Fine Arts · November 12LEARN MORE
Uncovering Lost History
On Sept. 10, 1921, Williamson County awoke to the greatest natural disaster in its history. The remains of a powerful hurricane brought a deluge to central Texas and some cities received more than 38 inches of rain in 24 hours. The San Gabriel River overflowed its banks, flooding much of Georgetown and Taylor. At least 92 people in the county lost their lives.
While the flood is included in history books that have been written on the county, an important aspect of it has never been documented – until now. That aspect is how race and class affected who died in the flood.
“Like most natural disasters, the county’s poor suffered disproportionately,” said Erik Loomis, a former visiting professor of history at Southwestern. Loomis spent the summer of 2009 researching the flood. A sign based on his research was placed in San Gabriel Park this month. The sign was designed by 2010 graduate Carlos Barron.
Loomis received $2,000 for the project from a grant Southwestern received from 3M to do projects related to the San Gabriel River Trail.
Loomis said the white people who died in the flood were well documented but no one really knew who the minority people were. He believes many of them were recent migrants escaping the violence of the Mexican Revolution. They picked cotton on farms in the county and lived in tents and shacks near the river that got washed away when the river flooded.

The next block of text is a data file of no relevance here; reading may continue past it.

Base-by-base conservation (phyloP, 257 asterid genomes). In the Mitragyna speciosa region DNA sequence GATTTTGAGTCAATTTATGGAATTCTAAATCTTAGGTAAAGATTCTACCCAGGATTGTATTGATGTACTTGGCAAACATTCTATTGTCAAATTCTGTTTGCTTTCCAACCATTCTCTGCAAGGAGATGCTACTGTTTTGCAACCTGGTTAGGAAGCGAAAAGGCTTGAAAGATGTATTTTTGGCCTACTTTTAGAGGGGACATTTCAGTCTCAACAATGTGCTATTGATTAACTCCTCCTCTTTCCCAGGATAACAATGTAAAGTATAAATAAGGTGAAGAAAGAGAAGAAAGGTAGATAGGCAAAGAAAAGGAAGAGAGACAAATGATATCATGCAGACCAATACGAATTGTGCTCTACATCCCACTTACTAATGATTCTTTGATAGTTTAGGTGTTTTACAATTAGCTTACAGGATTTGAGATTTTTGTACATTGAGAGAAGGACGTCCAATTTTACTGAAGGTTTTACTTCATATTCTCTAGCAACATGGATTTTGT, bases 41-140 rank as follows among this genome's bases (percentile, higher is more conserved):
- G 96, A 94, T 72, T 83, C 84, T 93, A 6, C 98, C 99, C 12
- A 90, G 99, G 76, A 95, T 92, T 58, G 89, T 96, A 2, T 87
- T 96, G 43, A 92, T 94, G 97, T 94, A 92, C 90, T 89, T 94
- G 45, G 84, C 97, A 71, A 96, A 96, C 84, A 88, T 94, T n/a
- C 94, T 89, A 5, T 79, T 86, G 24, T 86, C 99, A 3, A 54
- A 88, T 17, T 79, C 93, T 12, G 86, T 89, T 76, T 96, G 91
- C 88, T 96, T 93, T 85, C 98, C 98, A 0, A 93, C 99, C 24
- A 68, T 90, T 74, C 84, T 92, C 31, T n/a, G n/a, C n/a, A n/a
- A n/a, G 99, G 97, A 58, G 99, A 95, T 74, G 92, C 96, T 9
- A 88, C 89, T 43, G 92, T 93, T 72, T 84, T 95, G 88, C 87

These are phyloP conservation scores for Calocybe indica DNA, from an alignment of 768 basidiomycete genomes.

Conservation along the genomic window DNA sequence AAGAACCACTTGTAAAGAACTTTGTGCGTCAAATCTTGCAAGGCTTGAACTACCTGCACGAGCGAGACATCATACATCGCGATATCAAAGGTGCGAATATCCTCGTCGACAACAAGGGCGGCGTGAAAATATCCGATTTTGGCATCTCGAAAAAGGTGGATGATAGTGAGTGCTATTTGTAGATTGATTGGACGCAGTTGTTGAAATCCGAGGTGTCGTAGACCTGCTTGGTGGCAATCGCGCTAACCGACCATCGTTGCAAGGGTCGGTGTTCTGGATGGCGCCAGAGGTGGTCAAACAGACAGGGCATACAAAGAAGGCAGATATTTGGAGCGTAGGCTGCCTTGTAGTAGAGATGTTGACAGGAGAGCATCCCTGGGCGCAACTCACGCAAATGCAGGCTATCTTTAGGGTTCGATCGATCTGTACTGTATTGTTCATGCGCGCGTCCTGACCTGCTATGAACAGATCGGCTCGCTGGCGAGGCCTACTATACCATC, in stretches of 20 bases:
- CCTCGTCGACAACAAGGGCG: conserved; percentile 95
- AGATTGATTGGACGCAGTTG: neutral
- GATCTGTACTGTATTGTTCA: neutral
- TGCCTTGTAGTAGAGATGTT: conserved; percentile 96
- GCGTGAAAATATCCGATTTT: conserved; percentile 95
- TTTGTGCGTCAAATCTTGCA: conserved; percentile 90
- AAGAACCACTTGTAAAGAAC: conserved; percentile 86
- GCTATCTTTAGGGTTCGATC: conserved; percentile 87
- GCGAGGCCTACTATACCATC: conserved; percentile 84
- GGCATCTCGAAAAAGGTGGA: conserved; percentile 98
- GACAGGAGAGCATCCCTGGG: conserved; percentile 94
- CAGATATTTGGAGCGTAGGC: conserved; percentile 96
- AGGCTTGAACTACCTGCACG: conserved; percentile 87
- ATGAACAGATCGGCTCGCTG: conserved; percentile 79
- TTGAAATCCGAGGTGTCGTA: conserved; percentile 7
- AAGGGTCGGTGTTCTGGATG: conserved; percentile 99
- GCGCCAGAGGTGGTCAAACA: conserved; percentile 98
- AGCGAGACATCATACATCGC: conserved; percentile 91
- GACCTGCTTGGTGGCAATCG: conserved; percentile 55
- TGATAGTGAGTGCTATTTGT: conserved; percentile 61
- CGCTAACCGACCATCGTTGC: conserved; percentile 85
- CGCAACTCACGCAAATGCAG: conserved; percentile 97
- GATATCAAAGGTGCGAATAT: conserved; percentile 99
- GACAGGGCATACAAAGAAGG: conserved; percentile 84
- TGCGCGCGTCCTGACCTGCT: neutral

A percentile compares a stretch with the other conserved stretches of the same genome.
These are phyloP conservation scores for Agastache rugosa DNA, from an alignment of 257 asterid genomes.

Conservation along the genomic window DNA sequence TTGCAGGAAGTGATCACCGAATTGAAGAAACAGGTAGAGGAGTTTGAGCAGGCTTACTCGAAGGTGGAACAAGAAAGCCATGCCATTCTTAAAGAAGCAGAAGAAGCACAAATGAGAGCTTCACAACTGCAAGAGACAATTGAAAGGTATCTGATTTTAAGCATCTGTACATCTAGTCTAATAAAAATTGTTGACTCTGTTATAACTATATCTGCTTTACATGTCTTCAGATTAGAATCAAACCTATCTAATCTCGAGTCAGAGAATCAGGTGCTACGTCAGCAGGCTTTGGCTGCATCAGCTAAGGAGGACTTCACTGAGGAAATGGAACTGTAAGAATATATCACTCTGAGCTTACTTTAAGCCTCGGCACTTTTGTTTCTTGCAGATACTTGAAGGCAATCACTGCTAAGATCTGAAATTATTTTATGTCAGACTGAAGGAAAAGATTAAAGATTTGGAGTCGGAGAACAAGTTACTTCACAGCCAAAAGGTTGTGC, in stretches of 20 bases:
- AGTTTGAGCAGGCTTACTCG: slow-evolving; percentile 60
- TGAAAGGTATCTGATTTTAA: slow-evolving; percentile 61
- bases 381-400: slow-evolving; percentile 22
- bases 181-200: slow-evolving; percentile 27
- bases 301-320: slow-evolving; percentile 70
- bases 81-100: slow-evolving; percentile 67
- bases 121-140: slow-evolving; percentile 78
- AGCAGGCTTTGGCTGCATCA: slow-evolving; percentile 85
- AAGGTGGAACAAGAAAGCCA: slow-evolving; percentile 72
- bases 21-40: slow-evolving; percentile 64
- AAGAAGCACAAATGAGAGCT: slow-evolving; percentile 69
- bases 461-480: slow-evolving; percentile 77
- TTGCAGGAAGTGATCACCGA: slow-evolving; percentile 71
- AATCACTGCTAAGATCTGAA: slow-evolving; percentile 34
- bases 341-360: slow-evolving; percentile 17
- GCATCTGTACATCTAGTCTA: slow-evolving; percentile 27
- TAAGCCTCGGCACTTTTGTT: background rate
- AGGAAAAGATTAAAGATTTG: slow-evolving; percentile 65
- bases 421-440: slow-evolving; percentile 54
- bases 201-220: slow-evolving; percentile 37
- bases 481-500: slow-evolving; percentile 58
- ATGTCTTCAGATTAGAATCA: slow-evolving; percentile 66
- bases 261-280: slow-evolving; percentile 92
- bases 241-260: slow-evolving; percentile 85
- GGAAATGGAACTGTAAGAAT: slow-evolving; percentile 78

Loomis researched Mexican-American newspapers that covered the flood to try and help fill in some of the pieces of the puzzle. In a Spanish-language paper called La Prensa that was published in San Antonio, he found an interview with an Hispanic woman named Procera Gonzalez who barely survived the flood.
“I felt horrible hits from all sides, and the current carried me like a feather,” she told the paper. “I went under and came up again: already my feet couldn’t touch the ground, and I didn’t know anything. Later, my husband has confirmed that I was dragged more than a mile, by a current more than 15 feet deep.”
Kimberly Griffin, a 2010 Spanish and environmental studies graduate, helped Loomis translate the newspaper articles. The sign has text in both English and Spanish.
Loomis said he is as proud of this sign as anything he has ever done as a historian.
“The population of Williamson County is changing and the Latino population needs their history told, too,” he said. “There is very little in the books or public history on Williamson County on non-whites. I’m glad to change that a tiny bit.”